|Blog Tour: A Hole In The Ice by McCallum J Morgan|

Hello and welcome to the first ever blog tour here at Page Burner! I’ve been so excited for this post!

Warm welcome to author McCallum J Morgan and thank you for providing a guest post for the blog. I asked him to write a little about some mythology and inspirations behind his book, focusing on the elusive mermaid… 


Parsifal is a young man with an incredible secret – only, he isn’t quite sure what that secret is. All he does know is that it is something to do with a mysterious object that looks like a compass, but behaves like something from a different Realm.

As he sets off on a rich and decadent adventure across Europe with his eccentric, explorer uncle, Parsifal comes to learn one more thing about the mysterious object – there are people prepared to kill him to get their hands on it.

Accompanying on their epic quest for a mythical city inhabited by mermaids, is the bewitching Lady Vasille, unlike any woman, Parsifal has ever come across. Eloquent, beautiful and pistol toting, the Lady Vasille casts a spell over Parsifal that is both enchanting and destructive.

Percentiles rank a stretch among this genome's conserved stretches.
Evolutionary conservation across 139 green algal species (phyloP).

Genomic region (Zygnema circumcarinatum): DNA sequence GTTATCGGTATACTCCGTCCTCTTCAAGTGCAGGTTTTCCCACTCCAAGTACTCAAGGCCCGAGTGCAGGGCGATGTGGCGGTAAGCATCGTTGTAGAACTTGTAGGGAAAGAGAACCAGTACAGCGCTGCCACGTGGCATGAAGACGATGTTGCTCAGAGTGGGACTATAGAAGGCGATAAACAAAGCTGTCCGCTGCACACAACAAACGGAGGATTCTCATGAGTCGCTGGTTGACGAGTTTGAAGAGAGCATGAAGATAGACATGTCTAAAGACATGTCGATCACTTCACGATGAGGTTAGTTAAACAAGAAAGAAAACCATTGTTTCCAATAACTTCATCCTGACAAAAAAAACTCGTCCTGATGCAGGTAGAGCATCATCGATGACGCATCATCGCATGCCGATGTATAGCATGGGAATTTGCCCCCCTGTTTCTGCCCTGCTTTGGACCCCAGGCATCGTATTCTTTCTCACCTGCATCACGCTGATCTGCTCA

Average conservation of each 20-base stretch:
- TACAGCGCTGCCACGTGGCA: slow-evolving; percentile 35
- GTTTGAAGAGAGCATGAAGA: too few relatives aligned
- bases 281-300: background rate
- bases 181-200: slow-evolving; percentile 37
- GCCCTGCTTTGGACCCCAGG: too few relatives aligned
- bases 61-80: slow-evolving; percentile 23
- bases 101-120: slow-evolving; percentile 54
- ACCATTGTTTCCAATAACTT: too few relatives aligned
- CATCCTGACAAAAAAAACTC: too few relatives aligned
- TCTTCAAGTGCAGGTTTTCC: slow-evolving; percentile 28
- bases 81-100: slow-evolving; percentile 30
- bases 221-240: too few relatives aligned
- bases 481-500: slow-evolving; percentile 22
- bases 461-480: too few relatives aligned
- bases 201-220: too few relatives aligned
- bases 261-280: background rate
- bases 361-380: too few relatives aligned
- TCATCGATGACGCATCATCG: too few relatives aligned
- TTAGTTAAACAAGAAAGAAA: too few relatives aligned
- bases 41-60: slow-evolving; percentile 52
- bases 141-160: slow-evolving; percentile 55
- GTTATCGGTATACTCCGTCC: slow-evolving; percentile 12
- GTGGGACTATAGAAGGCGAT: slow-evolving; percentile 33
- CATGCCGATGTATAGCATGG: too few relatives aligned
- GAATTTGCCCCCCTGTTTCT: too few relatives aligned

The question is, who can you really trust when the real world starts to slide into a fairytale?

A high epic Edwardian fantasy adventure, including Mermaids and other supernatural and fantasy creatures.

Buy from Amazon

First of all, thank you so much for featuring me on your blog, Jayd! And thanks for the topic. I love mythology and fairytales and I read far, far too many of them.

It’s a little confusing sifting the mermaid out of the sea of myth since she’s nearly synonymous with the Sirens and other sea nymphs. The French and Russian words for mermaid mirror the word Siren, for example. But I think that is part of her very nature, to be confusing, multifaceted, and many-formed. She is, after all, a personification of the sea and its fickleness.

Personally, I separate the mermaid from the Siren. The first description I was acquainted with of Sirens was that of human-headed birds. That’s how I distinguish them in “A Hole in the Ice.” (Note that there are no actual Sirens in my book. As far as we now know) The Sirens sing to lure sailors to their deaths whereas the mermaids’ compulsive power is silent, possibly psychic.

Another difference between Sirens and mermaids in myth is that the Siren is always deadly. The mermaid isn’t necessarily, because she’s the sea and the sea can smile as well as destroy. The mermaids in old stories would grant wishes to mortals who helped them. Some stories give them the power over the weather, thus they have the ability to give fair and foul winds. Now, in “A Hole in the Ice” I’ve given the power of weather to the Weather Casters (you’ll have to wait for book two to find out more about them).